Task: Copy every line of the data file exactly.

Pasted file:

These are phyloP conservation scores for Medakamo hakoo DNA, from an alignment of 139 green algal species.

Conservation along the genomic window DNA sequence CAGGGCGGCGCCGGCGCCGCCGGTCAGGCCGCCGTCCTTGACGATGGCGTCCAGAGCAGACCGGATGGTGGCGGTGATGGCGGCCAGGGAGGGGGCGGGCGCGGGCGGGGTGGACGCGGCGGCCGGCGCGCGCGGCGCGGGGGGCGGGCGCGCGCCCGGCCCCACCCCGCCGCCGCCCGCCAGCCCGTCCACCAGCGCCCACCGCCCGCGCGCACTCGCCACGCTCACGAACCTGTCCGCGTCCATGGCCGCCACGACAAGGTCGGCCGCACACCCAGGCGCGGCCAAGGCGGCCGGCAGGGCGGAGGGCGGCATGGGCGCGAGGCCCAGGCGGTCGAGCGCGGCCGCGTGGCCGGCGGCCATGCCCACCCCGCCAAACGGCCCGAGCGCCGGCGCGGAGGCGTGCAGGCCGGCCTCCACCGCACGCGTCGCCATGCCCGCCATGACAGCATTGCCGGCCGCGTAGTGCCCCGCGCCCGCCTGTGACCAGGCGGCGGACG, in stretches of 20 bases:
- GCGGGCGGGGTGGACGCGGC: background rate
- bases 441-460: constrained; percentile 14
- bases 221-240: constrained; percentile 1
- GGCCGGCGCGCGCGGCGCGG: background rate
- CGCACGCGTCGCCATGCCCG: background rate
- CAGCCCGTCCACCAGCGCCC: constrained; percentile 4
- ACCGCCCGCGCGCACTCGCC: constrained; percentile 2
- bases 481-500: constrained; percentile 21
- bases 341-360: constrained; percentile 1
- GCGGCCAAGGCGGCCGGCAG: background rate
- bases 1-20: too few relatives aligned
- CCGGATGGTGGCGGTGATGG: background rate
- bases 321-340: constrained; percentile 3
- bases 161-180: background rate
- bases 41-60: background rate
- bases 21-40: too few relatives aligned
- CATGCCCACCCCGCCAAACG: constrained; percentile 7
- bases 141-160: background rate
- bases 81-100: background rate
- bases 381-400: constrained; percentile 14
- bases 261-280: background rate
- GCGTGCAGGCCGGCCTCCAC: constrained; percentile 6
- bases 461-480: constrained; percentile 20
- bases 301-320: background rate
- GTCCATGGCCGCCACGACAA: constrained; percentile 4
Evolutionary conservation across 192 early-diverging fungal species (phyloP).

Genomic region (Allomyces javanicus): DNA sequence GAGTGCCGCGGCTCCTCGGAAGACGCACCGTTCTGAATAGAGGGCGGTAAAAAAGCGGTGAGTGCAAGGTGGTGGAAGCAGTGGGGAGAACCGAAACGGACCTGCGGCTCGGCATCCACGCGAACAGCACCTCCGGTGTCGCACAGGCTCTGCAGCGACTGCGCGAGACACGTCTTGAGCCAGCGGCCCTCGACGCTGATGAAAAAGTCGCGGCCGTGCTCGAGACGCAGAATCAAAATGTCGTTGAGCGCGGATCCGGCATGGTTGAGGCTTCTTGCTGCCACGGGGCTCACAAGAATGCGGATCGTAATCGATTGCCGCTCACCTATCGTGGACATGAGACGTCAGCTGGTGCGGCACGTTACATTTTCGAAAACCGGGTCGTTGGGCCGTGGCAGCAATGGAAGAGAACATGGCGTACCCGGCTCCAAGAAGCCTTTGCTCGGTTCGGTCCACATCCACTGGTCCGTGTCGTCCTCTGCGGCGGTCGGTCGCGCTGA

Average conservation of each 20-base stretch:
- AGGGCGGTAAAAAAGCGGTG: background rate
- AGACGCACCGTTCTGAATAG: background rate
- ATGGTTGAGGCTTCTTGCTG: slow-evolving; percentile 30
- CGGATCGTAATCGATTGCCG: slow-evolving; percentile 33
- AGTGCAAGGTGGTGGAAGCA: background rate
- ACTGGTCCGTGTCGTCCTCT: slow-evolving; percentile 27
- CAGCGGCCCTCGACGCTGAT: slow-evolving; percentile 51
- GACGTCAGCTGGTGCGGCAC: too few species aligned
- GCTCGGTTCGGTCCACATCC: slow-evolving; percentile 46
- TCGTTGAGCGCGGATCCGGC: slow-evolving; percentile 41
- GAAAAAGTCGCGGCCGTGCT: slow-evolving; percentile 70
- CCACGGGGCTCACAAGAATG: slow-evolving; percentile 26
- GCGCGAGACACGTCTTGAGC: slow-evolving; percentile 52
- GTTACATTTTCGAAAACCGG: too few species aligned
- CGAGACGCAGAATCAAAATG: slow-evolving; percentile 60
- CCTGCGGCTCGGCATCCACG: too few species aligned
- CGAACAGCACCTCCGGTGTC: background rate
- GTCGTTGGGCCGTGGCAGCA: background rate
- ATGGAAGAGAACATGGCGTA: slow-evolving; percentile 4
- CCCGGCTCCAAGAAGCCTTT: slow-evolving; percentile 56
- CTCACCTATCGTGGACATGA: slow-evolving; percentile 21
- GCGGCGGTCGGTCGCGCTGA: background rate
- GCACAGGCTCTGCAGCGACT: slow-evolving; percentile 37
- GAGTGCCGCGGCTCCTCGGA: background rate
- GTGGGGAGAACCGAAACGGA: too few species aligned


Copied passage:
These are phyloP conservation scores for Medakamo hakoo DNA, from an alignment of 139 green algal species.

Conservation along the genomic window DNA sequence CAGGGCGGCGCCGGCGCCGCCGGTCAGGCCGCCGTCCTTGACGATGGCGTCCAGAGCAGACCGGATGGTGGCGGTGATGGCGGCCAGGGAGGGGGCGGGCGCGGGCGGGGTGGACGCGGCGGCCGGCGCGCGCGGCGCGGGGGGCGGGCGCGCGCCCGGCCCCACCCCGCCGCCGCCCGCCAGCCCGTCCACCAGCGCCCACCGCCCGCGCGCACTCGCCACGCTCACGAACCTGTCCGCGTCCATGGCCGCCACGACAAGGTCGGCCGCACACCCAGGCGCGGCCAAGGCGGCCGGCAGGGCGGAGGGCGGCATGGGCGCGAGGCCCAGGCGGTCGAGCGCGGCCGCGTGGCCGGCGGCCATGCCCACCCCGCCAAACGGCCCGAGCGCCGGCGCGGAGGCGTGCAGGCCGGCCTCCACCGCACGCGTCGCCATGCCCGCCATGACAGCATTGCCGGCCGCGTAGTGCCCCGCGCCCGCCTGTGACCAGGCGGCGGACG, in stretches of 20 bases:
- GCGGGCGGGGTGGACGCGGC: background rate
- bases 441-460: constrained; percentile 14
- bases 221-240: constrained; percentile 1
- GGCCGGCGCGCGCGGCGCGG: background rate
- CGCACGCGTCGCCATGCCCG: background rate
- CAGCCCGTCCACCAGCGCCC: constrained; percentile 4
- ACCGCCCGCGCGCACTCGCC: constrained; percentile 2
- bases 481-500: constrained; percentile 21
- bases 341-360: constrained; percentile 1
- GCGGCCAAGGCGGCCGGCAG: background rate
- bases 1-20: too few relatives aligned
- CCGGATGGTGGCGGTGATGG: background rate
- bases 321-340: constrained; percentile 3
- bases 161-180: background rate
- bases 41-60: background rate
- bases 21-40: too few relatives aligned
- CATGCCCACCCCGCCAAACG: constrained; percentile 7
- bases 141-160: background rate
- bases 81-100: background rate
- bases 381-400: constrained; percentile 14
- bases 261-280: background rate
- GCGTGCAGGCCGGCCTCCAC: constrained; percentile 6
- bases 461-480: constrained; percentile 20
- bases 301-320: background rate
- GTCCATGGCCGCCACGACAA: constrained; percentile 4
Evolutionary conservation across 192 early-diverging fungal species (phyloP).

Genomic region (Allomyces javanicus): DNA sequence GAGTGCCGCGGCTCCTCGGAAGACGCACCGTTCTGAATAGAGGGCGGTAAAAAAGCGGTGAGTGCAAGGTGGTGGAAGCAGTGGGGAGAACCGAAACGGACCTGCGGCTCGGCATCCACGCGAACAGCACCTCCGGTGTCGCACAGGCTCTGCAGCGACTGCGCGAGACACGTCTTGAGCCAGCGGCCCTCGACGCTGATGAAAAAGTCGCGGCCGTGCTCGAGACGCAGAATCAAAATGTCGTTGAGCGCGGATCCGGCATGGTTGAGGCTTCTTGCTGCCACGGGGCTCACAAGAATGCGGATCGTAATCGATTGCCGCTCACCTATCGTGGACATGAGACGTCAGCTGGTGCGGCACGTTACATTTTCGAAAACCGGGTCGTTGGGCCGTGGCAGCAATGGAAGAGAACATGGCGTACCCGGCTCCAAGAAGCCTTTGCTCGGTTCGGTCCACATCCACTGGTCCGTGTCGTCCTCTGCGGCGGTCGGTCGCGCTGA

Average conservation of each 20-base stretch:
- AGGGCGGTAAAAAAGCGGTG: background rate
- AGACGCACCGTTCTGAATAG: background rate
- ATGGTTGAGGCTTCTTGCTG: slow-evolving; percentile 30
- CGGATCGTAATCGATTGCCG: slow-evolving; percentile 33
- AGTGCAAGGTGGTGGAAGCA: background rate
- ACTGGTCCGTGTCGTCCTCT: slow-evolving; percentile 27
- CAGCGGCCCTCGACGCTGAT: slow-evolving; percentile 51
- GACGTCAGCTGGTGCGGCAC: too few species aligned
- GCTCGGTTCGGTCCACATCC: slow-evolving; percentile 46
- TCGTTGAGCGCGGATCCGGC: slow-evolving; percentile 41
- GAAAAAGTCGCGGCCGTGCT: slow-evolving; percentile 70
- CCACGGGGCTCACAAGAATG: slow-evolving; percentile 26
- GCGCGAGACACGTCTTGAGC: slow-evolving; percentile 52
- GTTACATTTTCGAAAACCGG: too few species aligned
- CGAGACGCAGAATCAAAATG: slow-evolving; percentile 60
- CCTGCGGCTCGGCATCCACG: too few species aligned
- CGAACAGCACCTCCGGTGTC: background rate
- GTCGTTGGGCCGTGGCAGCA: background rate
- ATGGAAGAGAACATGGCGTA: slow-evolving; percentile 4
- CCCGGCTCCAAGAAGCCTTT: slow-evolving; percentile 56
- CTCACCTATCGTGGACATGA: slow-evolving; percentile 21
- GCGGCGGTCGGTCGCGCTGA: background rate
- GCACAGGCTCTGCAGCGACT: slow-evolving; percentile 37
- GAGTGCCGCGGCTCCTCGGA: background rate
- GTGGGGAGAACCGAAACGGA: too few species aligned